Relational human rights in West Africa are not solely promoted by a mere exposé of how the fruits of scientific advances are stockpiled for some and denied to others.40 Rather, there must be a praxis component. It forces us to ask: Will the rebuilding of the country’s economy and health infrastructure occur in pragmatic solidarity with the people of Sierra Leone—as in the case of Tamba? Or will Western aid continue to manage “inequality with the latest tools from economists and technocrats”?41

Using the Banjul Charter as a guide, we witnessed relational human rights violations throughout the Ebola outbreak: in WHO’s initial mishandling of the public health threat; in dysfunctional health systems; in quarantined villages that lacked adequate food supplies; in extractive biomedical and social science research programs lacking clinical delivery platforms; and in the limited use of intravenous resuscitation—the only hope to save those with significant loss of fluids and electrolytes—throughout the brunt of the outbreak.  Even MSF, recipient of the Lasker-Bloomberg Public Service Award in recognition of their work in the Ebola-affected countries, remarked, “the prolonged reluctance of placing IV-lines to severely dehydrated patients will remain a symbol of the inadequate clinical care during MSF’s Ebola intervention in West Africa.”42 All of the NGOs on the ground had the responsibility to provide good supportive care to those suffering from Ebola.


Several authors have posited ecological forces in sparking outbreaks of Ebola. Bausch and Schwarz describe a three-tiered cascade that results in sustained outbreaks: 1) poverty drives individuals to encroach deeper into forests, making zoonotic transmission more probable; 2) infections are then amplified by a dysfunctional health system; and 3) containment is hampered by poorly resourced governments.43 Such a thesis is plausible and far better buttressed by evidence than are culturalist claims, but more could be said. When Tamba was presented with this line of reasoning, he remarked, “Wi don dae go na bush fo yia, pan di wa…en di ospital dem bin bad. So wai naw?” (We’ve been going deep in the forest for ages, especially during the war…and the hospitals have always been bad. So why now?) While Tamba is not aware of recent evidence that demonstrates circulating Ebola prior to this outbreak, he is prescient to ask, “Why now?”44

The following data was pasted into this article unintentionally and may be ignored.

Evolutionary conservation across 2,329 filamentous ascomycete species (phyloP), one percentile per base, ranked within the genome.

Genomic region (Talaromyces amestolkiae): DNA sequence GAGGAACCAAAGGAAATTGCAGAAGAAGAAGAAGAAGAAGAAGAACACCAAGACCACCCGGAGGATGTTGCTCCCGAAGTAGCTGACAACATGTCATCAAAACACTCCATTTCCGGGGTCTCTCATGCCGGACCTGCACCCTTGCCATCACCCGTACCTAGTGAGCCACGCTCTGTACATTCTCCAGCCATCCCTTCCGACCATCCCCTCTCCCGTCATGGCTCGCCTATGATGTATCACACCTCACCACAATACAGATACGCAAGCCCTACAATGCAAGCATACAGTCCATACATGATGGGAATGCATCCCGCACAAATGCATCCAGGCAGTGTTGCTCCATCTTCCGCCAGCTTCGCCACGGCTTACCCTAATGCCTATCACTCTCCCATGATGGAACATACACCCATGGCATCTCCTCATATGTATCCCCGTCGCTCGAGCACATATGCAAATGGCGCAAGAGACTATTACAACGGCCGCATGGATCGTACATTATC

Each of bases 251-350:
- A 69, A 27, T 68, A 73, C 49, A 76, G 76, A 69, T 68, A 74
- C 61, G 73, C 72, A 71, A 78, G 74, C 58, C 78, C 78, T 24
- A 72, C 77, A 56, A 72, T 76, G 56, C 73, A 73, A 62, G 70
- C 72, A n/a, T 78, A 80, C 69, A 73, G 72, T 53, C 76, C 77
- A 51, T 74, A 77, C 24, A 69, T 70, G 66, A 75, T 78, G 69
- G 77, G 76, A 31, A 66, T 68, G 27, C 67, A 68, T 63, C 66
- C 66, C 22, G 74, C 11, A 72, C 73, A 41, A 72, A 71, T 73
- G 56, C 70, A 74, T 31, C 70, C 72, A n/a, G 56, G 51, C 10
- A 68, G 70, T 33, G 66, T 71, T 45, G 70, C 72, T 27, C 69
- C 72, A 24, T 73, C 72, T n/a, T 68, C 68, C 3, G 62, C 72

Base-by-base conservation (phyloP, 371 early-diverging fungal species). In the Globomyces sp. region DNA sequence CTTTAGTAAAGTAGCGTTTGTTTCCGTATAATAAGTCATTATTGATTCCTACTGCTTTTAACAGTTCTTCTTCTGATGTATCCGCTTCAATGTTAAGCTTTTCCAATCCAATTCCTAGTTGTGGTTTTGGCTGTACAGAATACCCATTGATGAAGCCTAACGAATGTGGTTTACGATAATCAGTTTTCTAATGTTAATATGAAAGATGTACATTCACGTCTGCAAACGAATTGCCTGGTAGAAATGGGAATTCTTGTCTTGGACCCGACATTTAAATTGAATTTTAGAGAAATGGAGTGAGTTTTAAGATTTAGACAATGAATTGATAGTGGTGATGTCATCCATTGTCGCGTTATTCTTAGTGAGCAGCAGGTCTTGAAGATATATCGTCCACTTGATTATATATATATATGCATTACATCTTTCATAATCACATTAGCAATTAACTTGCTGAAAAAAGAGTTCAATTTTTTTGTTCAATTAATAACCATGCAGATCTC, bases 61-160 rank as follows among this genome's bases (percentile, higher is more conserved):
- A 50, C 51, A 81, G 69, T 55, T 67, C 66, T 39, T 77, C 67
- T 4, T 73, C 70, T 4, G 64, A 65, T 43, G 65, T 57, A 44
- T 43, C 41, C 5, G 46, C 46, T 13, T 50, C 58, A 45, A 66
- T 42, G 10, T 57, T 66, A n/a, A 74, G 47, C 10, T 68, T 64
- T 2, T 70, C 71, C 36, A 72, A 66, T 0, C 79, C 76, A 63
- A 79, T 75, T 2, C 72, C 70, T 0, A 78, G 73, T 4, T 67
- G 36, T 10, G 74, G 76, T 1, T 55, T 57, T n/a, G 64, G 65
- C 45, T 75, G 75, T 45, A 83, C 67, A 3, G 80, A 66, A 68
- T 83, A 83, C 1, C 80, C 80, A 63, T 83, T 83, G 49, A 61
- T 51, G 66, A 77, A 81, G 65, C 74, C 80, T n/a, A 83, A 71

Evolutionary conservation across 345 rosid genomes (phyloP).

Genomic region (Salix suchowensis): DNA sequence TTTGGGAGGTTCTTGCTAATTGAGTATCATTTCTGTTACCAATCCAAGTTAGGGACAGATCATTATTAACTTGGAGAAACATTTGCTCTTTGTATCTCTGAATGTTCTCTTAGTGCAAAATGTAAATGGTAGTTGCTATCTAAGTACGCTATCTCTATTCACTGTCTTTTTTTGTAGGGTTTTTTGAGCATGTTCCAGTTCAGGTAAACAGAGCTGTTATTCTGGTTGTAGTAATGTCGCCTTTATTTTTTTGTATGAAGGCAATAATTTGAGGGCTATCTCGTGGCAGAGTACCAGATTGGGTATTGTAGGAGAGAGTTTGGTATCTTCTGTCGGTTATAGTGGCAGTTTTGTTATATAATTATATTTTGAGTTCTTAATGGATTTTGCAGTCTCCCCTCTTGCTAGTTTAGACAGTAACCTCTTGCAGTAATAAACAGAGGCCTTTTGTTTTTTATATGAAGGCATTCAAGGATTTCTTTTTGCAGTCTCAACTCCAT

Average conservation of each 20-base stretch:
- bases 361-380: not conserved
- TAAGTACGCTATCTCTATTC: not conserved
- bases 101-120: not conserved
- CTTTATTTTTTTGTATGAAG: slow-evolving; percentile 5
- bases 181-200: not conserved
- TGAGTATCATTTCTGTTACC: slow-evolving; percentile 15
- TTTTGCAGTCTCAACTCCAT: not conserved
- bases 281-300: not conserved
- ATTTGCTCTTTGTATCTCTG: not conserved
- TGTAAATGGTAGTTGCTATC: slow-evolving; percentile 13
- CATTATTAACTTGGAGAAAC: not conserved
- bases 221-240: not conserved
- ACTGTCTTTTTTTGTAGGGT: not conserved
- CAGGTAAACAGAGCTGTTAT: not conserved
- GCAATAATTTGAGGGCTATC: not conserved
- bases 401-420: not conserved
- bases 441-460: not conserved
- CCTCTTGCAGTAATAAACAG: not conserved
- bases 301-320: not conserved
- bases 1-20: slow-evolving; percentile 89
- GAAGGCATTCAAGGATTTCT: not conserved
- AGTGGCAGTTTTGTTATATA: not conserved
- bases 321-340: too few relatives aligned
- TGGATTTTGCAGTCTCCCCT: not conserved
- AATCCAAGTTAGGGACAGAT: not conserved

Another important question is by what mechanisms has international agribusiness shaped and taken advantage of the 2013-2016 Ebola pandemic. Wallace and colleagues posit that capital-intense industrial palm oil farms have increased human interaction with frugivorous bats (Pteropodidae), a putative Ebola reservoir, and may explain the association of outbreak peaks at the start of the dry season, when oil palm picking is at its height.45 Alarmingly, a recent report by Global Witness documents the way Golden Veroleum Liberia (a subsidiary of Golden Agri-Resources, a palm oil plantation company based in Indonesia) has taken advantage of pandemonium and the scaling back of advocacy by environmental NGOs during the pandemic to double its landholdings for palm oil plantations.46 The dependence on subsistence farming, which Aminata describes,  should stimulate interrogation of trade deals that often undermine food security.